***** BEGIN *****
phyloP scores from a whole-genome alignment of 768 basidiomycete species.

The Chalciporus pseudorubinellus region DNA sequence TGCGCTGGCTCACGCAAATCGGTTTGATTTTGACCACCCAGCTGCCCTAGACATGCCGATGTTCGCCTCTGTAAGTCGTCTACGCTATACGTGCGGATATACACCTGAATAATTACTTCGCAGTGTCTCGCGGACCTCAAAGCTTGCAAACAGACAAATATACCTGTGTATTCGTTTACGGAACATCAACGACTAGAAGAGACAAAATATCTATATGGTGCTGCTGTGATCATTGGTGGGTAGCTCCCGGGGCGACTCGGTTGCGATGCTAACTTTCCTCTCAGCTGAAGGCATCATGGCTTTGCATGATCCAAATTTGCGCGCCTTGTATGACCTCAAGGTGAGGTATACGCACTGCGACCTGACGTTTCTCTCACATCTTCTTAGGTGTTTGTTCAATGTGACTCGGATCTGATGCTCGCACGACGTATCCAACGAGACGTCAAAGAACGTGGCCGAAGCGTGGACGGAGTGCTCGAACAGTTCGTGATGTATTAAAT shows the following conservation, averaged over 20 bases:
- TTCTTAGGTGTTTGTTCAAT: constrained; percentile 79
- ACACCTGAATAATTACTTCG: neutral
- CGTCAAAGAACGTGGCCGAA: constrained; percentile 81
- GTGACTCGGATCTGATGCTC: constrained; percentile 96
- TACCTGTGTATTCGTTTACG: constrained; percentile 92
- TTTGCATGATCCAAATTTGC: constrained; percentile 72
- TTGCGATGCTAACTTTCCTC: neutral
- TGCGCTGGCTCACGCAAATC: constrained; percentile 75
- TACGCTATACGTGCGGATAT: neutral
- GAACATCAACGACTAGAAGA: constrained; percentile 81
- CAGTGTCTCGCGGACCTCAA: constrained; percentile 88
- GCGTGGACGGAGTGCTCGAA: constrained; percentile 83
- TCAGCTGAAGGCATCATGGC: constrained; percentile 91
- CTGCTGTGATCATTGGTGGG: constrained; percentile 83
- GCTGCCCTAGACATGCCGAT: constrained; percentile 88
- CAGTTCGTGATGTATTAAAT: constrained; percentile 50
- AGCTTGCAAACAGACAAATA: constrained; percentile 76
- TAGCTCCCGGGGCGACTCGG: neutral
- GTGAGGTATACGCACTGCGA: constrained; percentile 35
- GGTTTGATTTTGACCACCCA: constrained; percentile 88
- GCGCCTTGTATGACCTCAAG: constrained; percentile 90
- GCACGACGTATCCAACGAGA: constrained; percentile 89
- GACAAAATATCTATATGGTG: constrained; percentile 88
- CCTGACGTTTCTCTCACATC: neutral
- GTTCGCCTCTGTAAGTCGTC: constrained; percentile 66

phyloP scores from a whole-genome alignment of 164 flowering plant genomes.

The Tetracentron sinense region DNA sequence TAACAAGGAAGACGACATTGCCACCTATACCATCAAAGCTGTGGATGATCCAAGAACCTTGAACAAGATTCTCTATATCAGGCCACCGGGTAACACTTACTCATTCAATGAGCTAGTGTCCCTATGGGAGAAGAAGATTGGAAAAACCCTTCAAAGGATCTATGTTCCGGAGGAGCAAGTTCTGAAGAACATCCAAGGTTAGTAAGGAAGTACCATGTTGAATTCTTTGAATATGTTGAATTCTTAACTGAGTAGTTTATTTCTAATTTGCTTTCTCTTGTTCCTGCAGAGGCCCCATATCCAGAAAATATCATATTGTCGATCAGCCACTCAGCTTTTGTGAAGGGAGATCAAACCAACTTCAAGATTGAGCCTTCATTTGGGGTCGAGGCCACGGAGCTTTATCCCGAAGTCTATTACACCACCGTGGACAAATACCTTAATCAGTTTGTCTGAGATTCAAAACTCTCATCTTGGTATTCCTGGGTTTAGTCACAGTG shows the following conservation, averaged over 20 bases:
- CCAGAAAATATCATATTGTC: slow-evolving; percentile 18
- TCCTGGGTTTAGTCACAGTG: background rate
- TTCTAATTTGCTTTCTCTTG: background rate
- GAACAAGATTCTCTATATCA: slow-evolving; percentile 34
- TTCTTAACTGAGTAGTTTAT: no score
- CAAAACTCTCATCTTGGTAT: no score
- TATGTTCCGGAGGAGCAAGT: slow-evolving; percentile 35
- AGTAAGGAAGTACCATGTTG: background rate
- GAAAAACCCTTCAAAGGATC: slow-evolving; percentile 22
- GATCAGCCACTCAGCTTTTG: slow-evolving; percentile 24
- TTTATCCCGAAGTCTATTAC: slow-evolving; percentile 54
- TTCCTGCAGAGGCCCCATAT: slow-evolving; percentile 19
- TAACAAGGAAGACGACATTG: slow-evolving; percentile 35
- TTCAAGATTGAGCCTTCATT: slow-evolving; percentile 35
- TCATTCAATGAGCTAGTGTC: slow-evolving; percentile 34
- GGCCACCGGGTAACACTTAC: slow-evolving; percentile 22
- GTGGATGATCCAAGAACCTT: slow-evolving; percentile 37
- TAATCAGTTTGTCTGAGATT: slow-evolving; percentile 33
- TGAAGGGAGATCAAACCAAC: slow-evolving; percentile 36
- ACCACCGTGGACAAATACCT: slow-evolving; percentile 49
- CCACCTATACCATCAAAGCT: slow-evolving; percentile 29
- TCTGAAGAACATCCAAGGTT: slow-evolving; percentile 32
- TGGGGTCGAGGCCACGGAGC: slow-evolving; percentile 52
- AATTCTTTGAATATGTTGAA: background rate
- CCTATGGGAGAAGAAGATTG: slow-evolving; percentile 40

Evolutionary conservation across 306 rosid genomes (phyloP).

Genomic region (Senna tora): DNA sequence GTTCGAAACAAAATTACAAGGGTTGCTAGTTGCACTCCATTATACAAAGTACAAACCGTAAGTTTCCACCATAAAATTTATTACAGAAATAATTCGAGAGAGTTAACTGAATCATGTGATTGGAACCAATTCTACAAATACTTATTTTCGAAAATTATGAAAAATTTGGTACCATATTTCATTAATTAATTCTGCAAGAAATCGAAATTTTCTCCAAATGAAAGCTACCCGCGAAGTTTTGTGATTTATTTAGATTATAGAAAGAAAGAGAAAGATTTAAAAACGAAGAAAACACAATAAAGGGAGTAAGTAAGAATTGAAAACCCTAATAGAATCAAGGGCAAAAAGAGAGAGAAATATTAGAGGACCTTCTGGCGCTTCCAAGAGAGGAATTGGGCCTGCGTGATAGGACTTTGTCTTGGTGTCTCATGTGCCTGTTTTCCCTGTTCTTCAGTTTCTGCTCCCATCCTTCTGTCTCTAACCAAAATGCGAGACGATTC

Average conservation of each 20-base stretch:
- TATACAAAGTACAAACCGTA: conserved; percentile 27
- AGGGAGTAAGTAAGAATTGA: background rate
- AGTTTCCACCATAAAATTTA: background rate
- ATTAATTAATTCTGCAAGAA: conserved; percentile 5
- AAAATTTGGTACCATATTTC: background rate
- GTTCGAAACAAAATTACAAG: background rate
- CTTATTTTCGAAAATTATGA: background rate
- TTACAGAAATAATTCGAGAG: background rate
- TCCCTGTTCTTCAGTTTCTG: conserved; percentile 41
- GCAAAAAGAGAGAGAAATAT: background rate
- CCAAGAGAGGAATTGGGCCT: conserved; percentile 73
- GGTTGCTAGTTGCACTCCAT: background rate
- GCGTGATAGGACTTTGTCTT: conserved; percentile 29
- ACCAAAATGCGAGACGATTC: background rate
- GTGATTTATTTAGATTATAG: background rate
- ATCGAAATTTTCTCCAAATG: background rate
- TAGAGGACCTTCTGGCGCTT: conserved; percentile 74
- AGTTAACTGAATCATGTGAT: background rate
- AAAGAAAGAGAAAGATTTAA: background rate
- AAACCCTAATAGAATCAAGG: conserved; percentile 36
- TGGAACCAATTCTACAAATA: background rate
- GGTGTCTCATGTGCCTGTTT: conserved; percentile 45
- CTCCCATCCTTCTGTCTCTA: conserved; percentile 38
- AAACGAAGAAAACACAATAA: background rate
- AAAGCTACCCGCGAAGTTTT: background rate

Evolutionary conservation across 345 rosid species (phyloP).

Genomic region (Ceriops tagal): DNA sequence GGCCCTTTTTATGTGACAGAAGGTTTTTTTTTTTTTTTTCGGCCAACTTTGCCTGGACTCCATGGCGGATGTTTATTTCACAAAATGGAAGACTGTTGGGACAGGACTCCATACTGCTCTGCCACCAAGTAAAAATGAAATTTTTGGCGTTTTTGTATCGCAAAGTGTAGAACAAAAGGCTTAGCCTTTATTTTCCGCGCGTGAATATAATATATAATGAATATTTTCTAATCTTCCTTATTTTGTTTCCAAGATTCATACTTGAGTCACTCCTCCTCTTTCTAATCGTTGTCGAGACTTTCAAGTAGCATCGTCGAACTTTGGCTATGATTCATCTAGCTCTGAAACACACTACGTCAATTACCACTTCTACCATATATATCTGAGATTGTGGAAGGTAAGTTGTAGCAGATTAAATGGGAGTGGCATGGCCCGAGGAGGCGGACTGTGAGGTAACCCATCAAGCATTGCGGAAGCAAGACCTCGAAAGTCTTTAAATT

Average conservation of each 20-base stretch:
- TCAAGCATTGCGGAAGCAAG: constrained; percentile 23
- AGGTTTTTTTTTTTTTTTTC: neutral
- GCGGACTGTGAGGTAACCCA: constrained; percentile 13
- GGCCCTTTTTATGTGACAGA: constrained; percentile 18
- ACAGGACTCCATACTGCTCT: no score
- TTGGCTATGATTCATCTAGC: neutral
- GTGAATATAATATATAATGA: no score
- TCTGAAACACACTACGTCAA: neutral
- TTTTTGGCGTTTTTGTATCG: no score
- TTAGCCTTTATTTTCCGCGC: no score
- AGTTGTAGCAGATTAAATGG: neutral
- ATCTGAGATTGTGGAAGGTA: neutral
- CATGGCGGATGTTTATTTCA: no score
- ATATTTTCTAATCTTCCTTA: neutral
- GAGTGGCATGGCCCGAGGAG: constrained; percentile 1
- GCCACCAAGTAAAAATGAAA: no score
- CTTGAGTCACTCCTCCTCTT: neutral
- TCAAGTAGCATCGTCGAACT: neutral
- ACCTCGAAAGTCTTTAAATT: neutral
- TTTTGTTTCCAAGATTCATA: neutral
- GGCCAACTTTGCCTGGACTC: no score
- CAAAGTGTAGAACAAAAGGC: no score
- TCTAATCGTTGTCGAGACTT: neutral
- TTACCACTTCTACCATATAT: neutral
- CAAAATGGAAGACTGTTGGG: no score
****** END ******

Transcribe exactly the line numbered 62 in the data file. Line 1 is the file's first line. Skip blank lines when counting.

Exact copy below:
- AAAATTTGGTACCATATTTC: background rate